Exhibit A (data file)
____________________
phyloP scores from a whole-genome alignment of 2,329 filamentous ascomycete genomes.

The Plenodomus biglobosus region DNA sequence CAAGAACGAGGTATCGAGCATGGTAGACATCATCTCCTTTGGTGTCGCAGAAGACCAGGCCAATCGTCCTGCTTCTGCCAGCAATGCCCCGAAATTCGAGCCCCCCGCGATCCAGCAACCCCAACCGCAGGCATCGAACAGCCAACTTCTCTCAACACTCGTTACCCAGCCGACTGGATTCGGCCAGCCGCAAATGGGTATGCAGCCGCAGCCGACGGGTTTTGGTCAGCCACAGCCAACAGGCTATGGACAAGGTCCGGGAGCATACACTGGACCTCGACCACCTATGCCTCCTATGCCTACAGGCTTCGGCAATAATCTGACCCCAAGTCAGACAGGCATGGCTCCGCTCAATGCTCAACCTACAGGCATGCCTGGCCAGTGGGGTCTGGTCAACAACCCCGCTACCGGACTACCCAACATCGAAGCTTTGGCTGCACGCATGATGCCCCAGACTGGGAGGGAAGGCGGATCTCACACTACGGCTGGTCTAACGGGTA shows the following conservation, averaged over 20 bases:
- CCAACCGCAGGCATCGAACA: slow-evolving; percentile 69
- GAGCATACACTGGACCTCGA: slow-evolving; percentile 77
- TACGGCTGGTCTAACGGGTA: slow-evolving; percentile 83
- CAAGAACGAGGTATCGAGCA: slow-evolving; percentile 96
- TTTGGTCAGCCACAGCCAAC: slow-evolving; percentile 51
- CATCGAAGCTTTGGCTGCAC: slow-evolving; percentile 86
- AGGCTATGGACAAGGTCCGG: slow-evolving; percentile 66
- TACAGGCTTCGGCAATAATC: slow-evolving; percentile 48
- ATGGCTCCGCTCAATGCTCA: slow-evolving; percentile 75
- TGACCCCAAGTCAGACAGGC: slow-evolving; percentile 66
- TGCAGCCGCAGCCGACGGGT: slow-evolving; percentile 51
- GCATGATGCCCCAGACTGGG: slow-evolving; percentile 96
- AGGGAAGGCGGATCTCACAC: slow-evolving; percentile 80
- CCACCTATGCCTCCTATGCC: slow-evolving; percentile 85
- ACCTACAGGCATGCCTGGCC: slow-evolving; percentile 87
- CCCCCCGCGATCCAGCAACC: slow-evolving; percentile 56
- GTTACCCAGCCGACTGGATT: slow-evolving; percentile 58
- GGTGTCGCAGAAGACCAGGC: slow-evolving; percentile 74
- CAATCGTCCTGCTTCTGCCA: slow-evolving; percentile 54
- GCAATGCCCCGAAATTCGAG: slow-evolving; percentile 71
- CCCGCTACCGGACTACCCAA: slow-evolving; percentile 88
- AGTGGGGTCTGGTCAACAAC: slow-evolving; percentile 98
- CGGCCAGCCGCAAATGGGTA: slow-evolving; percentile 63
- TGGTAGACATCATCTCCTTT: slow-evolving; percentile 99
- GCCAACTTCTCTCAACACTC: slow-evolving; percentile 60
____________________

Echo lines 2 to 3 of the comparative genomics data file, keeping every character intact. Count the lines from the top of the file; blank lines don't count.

The Plenodomus biglobosus region DNA sequence CAAGAACGAGGTATCGAGCATGGTAGACATCATCTCCTTTGGTGTCGCAGAAGACCAGGCCAATCGTCCTGCTTCTGCCAGCAATGCCCCGAAATTCGAGCCCCCCGCGATCCAGCAACCCCAACCGCAGGCATCGAACAGCCAACTTCTCTCAACACTCGTTACCCAGCCGACTGGATTCGGCCAGCCGCAAATGGGTATGCAGCCGCAGCCGACGGGTTTTGGTCAGCCACAGCCAACAGGCTATGGACAAGGTCCGGGAGCATACACTGGACCTCGACCACCTATGCCTCCTATGCCTACAGGCTTCGGCAATAATCTGACCCCAAGTCAGACAGGCATGGCTCCGCTCAATGCTCAACCTACAGGCATGCCTGGCCAGTGGGGTCTGGTCAACAACCCCGCTACCGGACTACCCAACATCGAAGCTTTGGCTGCACGCATGATGCCCCAGACTGGGAGGGAAGGCGGATCTCACACTACGGCTGGTCTAACGGGTA shows the following conservation, averaged over 20 bases:
- CCAACCGCAGGCATCGAACA: slow-evolving; percentile 69